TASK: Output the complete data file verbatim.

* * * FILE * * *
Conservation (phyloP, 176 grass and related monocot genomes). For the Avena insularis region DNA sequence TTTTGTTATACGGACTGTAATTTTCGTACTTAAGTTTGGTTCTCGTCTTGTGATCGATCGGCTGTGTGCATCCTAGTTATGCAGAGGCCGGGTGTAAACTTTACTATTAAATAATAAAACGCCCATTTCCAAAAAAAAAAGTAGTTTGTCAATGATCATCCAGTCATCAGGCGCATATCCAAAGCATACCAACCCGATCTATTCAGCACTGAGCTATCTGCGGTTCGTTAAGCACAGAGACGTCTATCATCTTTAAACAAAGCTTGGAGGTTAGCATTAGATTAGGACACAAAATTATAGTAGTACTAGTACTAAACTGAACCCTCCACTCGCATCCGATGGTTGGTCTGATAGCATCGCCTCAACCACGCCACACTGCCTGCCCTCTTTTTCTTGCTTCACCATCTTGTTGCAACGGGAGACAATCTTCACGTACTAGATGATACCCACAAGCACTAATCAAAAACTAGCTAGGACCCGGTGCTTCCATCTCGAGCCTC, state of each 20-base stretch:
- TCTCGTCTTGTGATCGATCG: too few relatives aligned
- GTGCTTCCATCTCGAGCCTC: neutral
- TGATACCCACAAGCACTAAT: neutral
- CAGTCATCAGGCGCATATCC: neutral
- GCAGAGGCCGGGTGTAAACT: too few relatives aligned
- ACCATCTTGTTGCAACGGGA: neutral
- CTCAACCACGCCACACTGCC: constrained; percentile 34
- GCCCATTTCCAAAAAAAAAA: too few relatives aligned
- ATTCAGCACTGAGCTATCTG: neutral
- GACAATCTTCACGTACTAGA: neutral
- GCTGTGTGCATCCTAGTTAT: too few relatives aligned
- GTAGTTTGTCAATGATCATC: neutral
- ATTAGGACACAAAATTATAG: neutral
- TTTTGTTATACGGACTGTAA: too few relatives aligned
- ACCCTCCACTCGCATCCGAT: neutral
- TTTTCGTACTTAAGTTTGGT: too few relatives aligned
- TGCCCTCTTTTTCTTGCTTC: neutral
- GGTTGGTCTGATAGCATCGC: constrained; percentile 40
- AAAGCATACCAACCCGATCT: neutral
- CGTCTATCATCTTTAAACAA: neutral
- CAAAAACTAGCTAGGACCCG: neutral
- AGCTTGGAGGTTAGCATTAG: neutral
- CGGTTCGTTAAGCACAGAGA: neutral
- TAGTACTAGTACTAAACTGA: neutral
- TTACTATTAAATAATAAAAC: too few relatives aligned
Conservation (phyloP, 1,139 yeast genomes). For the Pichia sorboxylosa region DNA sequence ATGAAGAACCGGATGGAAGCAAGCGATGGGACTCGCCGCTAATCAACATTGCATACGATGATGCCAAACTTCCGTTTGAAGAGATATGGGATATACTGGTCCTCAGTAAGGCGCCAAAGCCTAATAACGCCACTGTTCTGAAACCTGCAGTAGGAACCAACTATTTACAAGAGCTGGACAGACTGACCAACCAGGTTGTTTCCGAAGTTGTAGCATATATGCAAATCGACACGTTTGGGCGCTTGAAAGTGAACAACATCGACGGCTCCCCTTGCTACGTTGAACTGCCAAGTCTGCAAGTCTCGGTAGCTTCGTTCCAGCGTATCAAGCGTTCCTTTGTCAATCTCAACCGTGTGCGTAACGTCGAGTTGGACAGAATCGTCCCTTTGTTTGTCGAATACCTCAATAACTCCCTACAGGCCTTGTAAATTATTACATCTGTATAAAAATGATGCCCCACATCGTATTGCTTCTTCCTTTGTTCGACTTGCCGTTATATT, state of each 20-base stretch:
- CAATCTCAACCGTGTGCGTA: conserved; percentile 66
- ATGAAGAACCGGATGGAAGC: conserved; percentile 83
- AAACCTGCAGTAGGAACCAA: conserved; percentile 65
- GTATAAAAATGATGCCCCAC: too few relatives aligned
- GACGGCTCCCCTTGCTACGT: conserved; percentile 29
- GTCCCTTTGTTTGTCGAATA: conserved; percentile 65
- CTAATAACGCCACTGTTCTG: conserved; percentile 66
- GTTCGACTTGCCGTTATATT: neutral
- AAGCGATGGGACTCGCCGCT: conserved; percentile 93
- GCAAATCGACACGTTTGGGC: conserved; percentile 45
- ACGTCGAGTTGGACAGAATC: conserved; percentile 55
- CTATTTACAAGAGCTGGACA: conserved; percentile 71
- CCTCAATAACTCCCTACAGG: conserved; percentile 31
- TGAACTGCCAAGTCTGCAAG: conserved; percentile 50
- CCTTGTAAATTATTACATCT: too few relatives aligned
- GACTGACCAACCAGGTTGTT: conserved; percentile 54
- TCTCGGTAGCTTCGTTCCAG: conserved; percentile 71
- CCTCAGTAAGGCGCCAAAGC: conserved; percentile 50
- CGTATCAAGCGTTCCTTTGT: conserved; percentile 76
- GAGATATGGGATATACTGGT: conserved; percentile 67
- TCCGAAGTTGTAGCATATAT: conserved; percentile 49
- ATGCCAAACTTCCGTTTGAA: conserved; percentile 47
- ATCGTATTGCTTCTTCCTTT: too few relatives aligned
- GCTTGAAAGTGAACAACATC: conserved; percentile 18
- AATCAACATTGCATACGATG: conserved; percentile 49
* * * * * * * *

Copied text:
Conservation (phyloP, 176 grass and related monocot genomes). For the Avena insularis region DNA sequence TTTTGTTATACGGACTGTAATTTTCGTACTTAAGTTTGGTTCTCGTCTTGTGATCGATCGGCTGTGTGCATCCTAGTTATGCAGAGGCCGGGTGTAAACTTTACTATTAAATAATAAAACGCCCATTTCCAAAAAAAAAAGTAGTTTGTCAATGATCATCCAGTCATCAGGCGCATATCCAAAGCATACCAACCCGATCTATTCAGCACTGAGCTATCTGCGGTTCGTTAAGCACAGAGACGTCTATCATCTTTAAACAAAGCTTGGAGGTTAGCATTAGATTAGGACACAAAATTATAGTAGTACTAGTACTAAACTGAACCCTCCACTCGCATCCGATGGTTGGTCTGATAGCATCGCCTCAACCACGCCACACTGCCTGCCCTCTTTTTCTTGCTTCACCATCTTGTTGCAACGGGAGACAATCTTCACGTACTAGATGATACCCACAAGCACTAATCAAAAACTAGCTAGGACCCGGTGCTTCCATCTCGAGCCTC, state of each 20-base stretch:
- TCTCGTCTTGTGATCGATCG: too few relatives aligned
- GTGCTTCCATCTCGAGCCTC: neutral
- TGATACCCACAAGCACTAAT: neutral
- CAGTCATCAGGCGCATATCC: neutral
- GCAGAGGCCGGGTGTAAACT: too few relatives aligned
- ACCATCTTGTTGCAACGGGA: neutral
- CTCAACCACGCCACACTGCC: constrained; percentile 34
- GCCCATTTCCAAAAAAAAAA: too few relatives aligned
- ATTCAGCACTGAGCTATCTG: neutral
- GACAATCTTCACGTACTAGA: neutral
- GCTGTGTGCATCCTAGTTAT: too few relatives aligned
- GTAGTTTGTCAATGATCATC: neutral
- ATTAGGACACAAAATTATAG: neutral
- TTTTGTTATACGGACTGTAA: too few relatives aligned
- ACCCTCCACTCGCATCCGAT: neutral
- TTTTCGTACTTAAGTTTGGT: too few relatives aligned
- TGCCCTCTTTTTCTTGCTTC: neutral
- GGTTGGTCTGATAGCATCGC: constrained; percentile 40
- AAAGCATACCAACCCGATCT: neutral
- CGTCTATCATCTTTAAACAA: neutral
- CAAAAACTAGCTAGGACCCG: neutral
- AGCTTGGAGGTTAGCATTAG: neutral
- CGGTTCGTTAAGCACAGAGA: neutral
- TAGTACTAGTACTAAACTGA: neutral
- TTACTATTAAATAATAAAAC: too few relatives aligned
Conservation (phyloP, 1,139 yeast genomes). For the Pichia sorboxylosa region DNA sequence ATGAAGAACCGGATGGAAGCAAGCGATGGGACTCGCCGCTAATCAACATTGCATACGATGATGCCAAACTTCCGTTTGAAGAGATATGGGATATACTGGTCCTCAGTAAGGCGCCAAAGCCTAATAACGCCACTGTTCTGAAACCTGCAGTAGGAACCAACTATTTACAAGAGCTGGACAGACTGACCAACCAGGTTGTTTCCGAAGTTGTAGCATATATGCAAATCGACACGTTTGGGCGCTTGAAAGTGAACAACATCGACGGCTCCCCTTGCTACGTTGAACTGCCAAGTCTGCAAGTCTCGGTAGCTTCGTTCCAGCGTATCAAGCGTTCCTTTGTCAATCTCAACCGTGTGCGTAACGTCGAGTTGGACAGAATCGTCCCTTTGTTTGTCGAATACCTCAATAACTCCCTACAGGCCTTGTAAATTATTACATCTGTATAAAAATGATGCCCCACATCGTATTGCTTCTTCCTTTGTTCGACTTGCCGTTATATT, state of each 20-base stretch:
- CAATCTCAACCGTGTGCGTA: conserved; percentile 66
- ATGAAGAACCGGATGGAAGC: conserved; percentile 83
- AAACCTGCAGTAGGAACCAA: conserved; percentile 65
- GTATAAAAATGATGCCCCAC: too few relatives aligned
- GACGGCTCCCCTTGCTACGT: conserved; percentile 29
- GTCCCTTTGTTTGTCGAATA: conserved; percentile 65
- CTAATAACGCCACTGTTCTG: conserved; percentile 66
- GTTCGACTTGCCGTTATATT: neutral
- AAGCGATGGGACTCGCCGCT: conserved; percentile 93
- GCAAATCGACACGTTTGGGC: conserved; percentile 45
- ACGTCGAGTTGGACAGAATC: conserved; percentile 55
- CTATTTACAAGAGCTGGACA: conserved; percentile 71
- CCTCAATAACTCCCTACAGG: conserved; percentile 31
- TGAACTGCCAAGTCTGCAAG: conserved; percentile 50
- CCTTGTAAATTATTACATCT: too few relatives aligned
- GACTGACCAACCAGGTTGTT: conserved; percentile 54
- TCTCGGTAGCTTCGTTCCAG: conserved; percentile 71
- CCTCAGTAAGGCGCCAAAGC: conserved; percentile 50
- CGTATCAAGCGTTCCTTTGT: conserved; percentile 76
- GAGATATGGGATATACTGGT: conserved; percentile 67
- TCCGAAGTTGTAGCATATAT: conserved; percentile 49
- ATGCCAAACTTCCGTTTGAA: conserved; percentile 47
- ATCGTATTGCTTCTTCCTTT: too few relatives aligned
- GCTTGAAAGTGAACAACATC: conserved; percentile 18
- AATCAACATTGCATACGATG: conserved; percentile 49